The idea of a continuing free Hong Kong economy appeals to many Chinese as well, among them state officials and new entrepreneurs. They like to make money and the good life it can bring.

One important worry in the Hong Kong business community is that America’s concern about human rights in China will estrange leaders in the two countries to the point where trade between them will atrophy. That, say the worriers, could well stifle China’s economic boom, hurting Hong Kong and all Southeast Asia in the process.

“The Chinese look at Russia and they see too much democracy coming too fast and they say, `Look what happened there!'” comments David C. Diniz, director of Hong Kong’s Excel Jewellery Ltd. and a consultant to the industry. “They say, `Leave us alone. We’ll get to human rights. But we don’t have time for fancy principles now.'”

The Chinese take an equally direct view on using prison labor, Diniz says. “Their attitude is, `So what if we use it? The prisoner will make a few bucks. If the goods aren’t made for export, they’ll be made for the domestic market. Stopping prison labor isn’t going to alleviate any hardships.'”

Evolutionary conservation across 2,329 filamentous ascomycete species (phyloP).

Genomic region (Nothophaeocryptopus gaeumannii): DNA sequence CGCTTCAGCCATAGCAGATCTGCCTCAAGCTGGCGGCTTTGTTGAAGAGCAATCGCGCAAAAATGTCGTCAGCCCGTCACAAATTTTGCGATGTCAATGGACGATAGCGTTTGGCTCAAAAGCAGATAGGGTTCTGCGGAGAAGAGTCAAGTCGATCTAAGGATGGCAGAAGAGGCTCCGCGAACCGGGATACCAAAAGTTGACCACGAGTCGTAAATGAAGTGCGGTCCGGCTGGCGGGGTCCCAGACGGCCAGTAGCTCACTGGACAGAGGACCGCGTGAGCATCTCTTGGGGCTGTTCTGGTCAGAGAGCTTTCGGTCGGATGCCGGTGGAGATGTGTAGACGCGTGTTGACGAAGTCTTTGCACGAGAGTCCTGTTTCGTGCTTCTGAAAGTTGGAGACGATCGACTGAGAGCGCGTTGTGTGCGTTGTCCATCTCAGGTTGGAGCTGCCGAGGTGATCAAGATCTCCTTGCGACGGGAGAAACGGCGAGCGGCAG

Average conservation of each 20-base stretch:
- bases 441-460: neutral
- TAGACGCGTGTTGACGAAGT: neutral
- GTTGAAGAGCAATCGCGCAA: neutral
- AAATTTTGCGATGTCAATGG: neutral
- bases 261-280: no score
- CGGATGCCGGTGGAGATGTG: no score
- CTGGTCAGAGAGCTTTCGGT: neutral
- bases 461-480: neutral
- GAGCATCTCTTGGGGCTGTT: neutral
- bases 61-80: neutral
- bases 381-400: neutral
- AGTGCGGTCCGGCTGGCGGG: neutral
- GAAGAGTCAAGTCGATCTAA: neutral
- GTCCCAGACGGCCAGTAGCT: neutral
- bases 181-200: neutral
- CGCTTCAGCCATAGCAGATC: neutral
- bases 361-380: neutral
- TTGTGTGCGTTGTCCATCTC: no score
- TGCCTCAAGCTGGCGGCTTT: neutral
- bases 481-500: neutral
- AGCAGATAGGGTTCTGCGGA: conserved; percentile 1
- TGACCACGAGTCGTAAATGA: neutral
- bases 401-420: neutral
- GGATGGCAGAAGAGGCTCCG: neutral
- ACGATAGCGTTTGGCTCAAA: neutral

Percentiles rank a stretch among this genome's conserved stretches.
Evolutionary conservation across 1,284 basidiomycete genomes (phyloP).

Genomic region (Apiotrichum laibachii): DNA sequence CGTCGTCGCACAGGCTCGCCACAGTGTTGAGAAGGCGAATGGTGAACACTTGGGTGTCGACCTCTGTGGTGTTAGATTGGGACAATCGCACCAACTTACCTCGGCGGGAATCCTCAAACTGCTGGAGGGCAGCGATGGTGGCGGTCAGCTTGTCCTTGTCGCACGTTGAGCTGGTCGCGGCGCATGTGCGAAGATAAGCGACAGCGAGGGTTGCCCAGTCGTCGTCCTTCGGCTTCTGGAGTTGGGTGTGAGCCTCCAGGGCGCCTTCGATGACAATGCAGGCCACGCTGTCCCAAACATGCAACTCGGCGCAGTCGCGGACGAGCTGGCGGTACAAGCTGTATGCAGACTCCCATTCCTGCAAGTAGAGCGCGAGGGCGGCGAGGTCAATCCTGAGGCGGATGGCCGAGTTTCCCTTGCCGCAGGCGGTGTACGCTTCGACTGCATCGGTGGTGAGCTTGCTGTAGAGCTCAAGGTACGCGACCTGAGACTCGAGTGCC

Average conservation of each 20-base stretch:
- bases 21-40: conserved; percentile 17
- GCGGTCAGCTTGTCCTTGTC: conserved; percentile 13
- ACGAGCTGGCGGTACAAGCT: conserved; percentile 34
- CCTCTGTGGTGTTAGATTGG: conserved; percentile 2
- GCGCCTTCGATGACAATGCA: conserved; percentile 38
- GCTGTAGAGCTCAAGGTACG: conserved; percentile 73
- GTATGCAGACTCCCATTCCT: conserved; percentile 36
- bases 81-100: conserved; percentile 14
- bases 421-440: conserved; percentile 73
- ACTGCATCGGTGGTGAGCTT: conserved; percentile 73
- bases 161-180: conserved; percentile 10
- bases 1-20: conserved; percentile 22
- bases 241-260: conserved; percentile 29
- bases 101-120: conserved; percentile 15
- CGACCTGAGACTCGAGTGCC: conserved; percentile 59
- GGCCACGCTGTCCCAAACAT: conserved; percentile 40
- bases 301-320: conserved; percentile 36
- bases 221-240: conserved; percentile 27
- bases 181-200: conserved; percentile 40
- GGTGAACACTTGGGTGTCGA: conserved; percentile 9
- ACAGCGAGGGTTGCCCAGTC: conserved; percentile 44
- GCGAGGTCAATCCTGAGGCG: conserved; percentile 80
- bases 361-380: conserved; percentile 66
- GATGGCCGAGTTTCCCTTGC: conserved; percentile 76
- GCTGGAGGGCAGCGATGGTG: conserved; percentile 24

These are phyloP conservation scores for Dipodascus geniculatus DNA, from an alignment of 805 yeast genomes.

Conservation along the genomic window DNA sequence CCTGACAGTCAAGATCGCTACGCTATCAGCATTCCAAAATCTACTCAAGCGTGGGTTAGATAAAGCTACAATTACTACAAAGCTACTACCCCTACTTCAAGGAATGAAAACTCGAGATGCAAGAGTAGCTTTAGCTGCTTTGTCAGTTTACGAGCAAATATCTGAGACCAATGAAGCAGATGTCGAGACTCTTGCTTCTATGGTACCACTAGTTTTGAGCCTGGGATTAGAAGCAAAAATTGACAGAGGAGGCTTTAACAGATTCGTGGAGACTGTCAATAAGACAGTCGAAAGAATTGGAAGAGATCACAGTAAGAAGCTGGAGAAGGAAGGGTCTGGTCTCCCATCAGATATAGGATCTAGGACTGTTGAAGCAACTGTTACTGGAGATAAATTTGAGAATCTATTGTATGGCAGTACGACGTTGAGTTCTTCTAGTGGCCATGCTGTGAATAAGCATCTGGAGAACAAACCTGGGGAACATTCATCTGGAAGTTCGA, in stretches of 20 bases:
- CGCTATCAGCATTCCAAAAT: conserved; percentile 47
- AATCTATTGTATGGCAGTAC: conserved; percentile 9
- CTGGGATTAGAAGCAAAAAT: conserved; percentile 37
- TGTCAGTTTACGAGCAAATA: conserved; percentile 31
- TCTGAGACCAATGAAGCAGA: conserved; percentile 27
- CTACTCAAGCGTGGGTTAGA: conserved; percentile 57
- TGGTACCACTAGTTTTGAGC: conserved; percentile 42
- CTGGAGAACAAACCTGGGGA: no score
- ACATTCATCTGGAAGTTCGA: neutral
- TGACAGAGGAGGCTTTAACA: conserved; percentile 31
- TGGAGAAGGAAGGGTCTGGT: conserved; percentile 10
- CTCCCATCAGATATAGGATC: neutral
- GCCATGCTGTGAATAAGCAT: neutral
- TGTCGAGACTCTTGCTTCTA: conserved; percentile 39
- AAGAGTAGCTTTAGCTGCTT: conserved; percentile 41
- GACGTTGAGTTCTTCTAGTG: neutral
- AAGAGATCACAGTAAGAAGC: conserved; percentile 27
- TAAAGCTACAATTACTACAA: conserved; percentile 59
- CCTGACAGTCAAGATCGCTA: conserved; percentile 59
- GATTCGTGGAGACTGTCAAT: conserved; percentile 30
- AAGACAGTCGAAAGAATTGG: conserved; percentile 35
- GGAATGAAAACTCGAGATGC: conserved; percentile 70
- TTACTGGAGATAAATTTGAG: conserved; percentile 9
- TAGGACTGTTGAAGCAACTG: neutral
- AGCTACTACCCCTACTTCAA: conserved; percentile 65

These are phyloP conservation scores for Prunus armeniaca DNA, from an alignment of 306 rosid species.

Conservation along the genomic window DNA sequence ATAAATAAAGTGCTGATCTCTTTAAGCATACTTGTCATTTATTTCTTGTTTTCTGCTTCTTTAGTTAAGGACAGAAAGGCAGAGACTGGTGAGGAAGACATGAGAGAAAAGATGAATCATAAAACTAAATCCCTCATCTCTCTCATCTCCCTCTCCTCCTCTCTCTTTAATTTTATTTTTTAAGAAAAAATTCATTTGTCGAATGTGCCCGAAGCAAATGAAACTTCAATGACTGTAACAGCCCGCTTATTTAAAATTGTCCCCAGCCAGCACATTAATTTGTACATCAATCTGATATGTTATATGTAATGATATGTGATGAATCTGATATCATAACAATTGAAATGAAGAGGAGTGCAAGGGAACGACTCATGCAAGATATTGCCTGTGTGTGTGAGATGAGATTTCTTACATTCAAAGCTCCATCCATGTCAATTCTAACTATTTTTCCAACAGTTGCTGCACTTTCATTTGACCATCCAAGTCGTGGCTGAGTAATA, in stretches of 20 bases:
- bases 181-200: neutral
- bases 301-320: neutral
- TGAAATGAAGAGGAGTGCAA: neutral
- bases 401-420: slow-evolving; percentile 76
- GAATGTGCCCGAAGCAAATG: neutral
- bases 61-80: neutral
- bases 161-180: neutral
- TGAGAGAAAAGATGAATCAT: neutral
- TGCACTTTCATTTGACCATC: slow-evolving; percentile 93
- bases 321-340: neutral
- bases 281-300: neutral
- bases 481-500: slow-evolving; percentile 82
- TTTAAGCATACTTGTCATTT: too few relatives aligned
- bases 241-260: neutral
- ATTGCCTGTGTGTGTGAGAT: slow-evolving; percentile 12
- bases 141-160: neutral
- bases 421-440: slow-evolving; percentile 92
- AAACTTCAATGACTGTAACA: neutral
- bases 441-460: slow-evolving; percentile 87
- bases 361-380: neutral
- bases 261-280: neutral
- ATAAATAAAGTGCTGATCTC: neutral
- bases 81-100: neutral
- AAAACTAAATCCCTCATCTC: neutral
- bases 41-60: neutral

Thomas Wong, president of King’s Diamond Trading Co. and chairman of the Hong Kong Diamond Importers Association, also cautions that personal freedom should not be judged a number one priority in China. “You must give education before too much freedom,” he says. “Educated people want freedom, they dislike corruption. But freedom must be guided.”

Wong is convinced that amicable U.S./Chinese relations are key to a continued opening up and expansion of the Chinese market – and he welcomes the Clinton Administration’s delinking of trade and rights. Letters of intent signed by U.S. firms with China during a tour of China by American business leaders last fall were a big confidence builder, Wong says. “They gave a psychological boost. China is going to be the biggest market in the world and that’s going to lead to more U.S. investment and more U.S. contracts. Then that will lead to more jobs, more consumer buying and more entrepreneurs.”

These happenings won’t come overnight. Wong says a sophisticated Chinese economy is at least 20 years off.


The birth of the first Shanghai International Jewelry and Watch Fair was a signal last September that China’s largest city – with a metropolitan population of 15 million-plus – is aiming to stake a place in the international marketplace. The show, officially named Jewel Time `94, was organized by Brilliant-Art Trade Fairs of Hong Kong with the support of more than a dozen Shanghai jewelry firms or groups.

It was a modest beginning. About 100 firms exhibited, almost half of them from Hong Kong. Most of the others –except for the watch companies –were from China, though there were a couple of Israeli exhibitors and American firms. A number of Swiss firms were represented in the special watch pavilion.